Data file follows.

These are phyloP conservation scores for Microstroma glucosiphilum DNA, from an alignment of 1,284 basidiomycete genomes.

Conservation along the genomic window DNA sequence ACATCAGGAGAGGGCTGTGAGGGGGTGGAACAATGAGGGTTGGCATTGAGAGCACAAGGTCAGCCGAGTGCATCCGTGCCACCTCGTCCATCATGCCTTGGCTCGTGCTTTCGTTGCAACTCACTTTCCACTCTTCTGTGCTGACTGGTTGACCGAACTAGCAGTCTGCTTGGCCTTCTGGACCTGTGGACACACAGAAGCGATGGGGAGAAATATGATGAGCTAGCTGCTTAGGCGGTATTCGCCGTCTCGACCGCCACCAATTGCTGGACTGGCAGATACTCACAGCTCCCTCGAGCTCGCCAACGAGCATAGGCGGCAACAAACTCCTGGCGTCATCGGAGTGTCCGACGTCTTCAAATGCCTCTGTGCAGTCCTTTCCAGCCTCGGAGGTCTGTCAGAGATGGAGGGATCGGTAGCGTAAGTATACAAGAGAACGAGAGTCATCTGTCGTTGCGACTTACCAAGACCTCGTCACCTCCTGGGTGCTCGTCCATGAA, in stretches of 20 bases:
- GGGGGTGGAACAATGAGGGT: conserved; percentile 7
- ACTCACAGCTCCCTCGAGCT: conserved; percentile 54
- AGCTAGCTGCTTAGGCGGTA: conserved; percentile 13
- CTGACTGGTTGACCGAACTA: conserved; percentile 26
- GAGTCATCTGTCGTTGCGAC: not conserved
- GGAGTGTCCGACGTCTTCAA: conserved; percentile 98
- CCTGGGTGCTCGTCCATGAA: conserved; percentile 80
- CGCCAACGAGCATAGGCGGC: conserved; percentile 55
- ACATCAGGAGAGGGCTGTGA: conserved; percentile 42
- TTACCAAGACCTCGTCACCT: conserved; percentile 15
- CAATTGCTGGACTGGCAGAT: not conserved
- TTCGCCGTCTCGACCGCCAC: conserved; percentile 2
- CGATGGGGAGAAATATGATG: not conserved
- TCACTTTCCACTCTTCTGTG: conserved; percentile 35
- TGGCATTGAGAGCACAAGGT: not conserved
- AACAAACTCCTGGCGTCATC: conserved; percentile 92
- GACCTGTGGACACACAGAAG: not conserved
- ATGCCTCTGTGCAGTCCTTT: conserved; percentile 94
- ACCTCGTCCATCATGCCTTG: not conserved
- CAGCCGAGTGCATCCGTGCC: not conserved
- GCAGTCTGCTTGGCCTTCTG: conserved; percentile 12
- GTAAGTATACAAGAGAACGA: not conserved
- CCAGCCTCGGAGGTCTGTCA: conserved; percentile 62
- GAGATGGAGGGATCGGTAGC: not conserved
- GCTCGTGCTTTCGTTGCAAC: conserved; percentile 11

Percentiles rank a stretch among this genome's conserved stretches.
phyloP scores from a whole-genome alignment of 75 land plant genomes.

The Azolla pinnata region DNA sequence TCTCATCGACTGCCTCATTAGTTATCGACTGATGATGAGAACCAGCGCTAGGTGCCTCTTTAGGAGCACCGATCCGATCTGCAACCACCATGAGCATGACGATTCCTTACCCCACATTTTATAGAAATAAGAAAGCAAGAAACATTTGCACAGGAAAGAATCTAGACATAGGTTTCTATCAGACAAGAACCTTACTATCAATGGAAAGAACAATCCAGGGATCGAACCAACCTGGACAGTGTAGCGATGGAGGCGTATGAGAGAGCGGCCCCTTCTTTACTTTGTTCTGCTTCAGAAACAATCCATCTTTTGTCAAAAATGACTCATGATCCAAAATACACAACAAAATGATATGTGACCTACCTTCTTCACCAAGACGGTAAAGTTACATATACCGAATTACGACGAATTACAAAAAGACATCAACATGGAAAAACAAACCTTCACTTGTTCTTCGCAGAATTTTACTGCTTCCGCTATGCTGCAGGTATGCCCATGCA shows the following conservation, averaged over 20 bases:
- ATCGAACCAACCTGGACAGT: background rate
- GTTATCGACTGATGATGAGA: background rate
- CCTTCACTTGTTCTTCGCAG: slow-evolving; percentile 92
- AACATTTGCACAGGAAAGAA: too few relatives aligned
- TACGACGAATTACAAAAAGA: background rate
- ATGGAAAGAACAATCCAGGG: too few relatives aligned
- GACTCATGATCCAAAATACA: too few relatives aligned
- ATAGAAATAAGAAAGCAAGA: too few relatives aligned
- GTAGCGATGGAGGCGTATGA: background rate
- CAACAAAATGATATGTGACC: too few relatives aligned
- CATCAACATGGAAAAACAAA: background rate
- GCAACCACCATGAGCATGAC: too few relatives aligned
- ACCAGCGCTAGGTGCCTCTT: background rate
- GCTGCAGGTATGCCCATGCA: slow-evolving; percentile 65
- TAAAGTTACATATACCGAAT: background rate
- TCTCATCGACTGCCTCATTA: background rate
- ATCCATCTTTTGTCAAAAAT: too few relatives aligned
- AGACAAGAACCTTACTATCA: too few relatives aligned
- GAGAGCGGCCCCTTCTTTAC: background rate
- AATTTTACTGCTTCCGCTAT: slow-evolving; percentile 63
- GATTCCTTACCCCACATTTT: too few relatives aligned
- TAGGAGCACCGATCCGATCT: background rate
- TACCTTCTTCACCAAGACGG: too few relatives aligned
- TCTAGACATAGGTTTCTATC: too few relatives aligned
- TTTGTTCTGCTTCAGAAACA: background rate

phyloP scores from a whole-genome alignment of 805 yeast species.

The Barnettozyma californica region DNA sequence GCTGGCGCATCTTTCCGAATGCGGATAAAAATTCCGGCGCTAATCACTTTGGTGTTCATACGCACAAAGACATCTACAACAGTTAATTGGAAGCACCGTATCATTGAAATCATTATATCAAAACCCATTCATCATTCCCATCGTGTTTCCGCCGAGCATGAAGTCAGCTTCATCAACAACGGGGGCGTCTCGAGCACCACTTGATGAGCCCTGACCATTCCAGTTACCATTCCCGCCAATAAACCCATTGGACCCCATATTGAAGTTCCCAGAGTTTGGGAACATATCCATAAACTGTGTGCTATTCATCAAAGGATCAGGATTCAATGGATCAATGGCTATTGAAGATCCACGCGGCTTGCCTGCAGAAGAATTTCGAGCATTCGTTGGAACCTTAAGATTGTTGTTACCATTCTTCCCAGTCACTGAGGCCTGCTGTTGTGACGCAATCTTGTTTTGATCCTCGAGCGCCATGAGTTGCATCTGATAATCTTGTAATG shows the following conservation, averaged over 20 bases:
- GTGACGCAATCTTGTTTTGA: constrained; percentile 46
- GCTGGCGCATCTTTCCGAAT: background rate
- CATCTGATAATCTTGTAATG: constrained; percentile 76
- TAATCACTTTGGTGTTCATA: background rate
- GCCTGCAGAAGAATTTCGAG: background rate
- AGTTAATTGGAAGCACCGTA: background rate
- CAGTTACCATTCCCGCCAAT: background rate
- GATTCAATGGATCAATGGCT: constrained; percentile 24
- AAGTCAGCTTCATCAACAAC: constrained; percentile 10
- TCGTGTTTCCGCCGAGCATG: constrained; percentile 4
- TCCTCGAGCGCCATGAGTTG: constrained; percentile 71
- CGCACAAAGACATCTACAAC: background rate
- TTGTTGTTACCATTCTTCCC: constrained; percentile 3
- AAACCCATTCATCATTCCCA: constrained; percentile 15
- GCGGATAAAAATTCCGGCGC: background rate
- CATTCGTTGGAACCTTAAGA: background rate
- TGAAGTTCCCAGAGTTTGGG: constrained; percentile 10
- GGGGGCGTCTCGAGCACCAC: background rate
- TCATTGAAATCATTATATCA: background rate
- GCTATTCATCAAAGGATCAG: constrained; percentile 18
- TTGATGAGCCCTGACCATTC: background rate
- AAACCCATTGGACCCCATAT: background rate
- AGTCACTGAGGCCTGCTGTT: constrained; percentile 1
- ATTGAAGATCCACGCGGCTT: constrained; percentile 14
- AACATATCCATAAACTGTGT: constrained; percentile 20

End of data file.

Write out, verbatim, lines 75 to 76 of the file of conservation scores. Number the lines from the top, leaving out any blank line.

- GGGGGCGTCTCGAGCACCAC: background rate
- TCATTGAAATCATTATATCA: background rate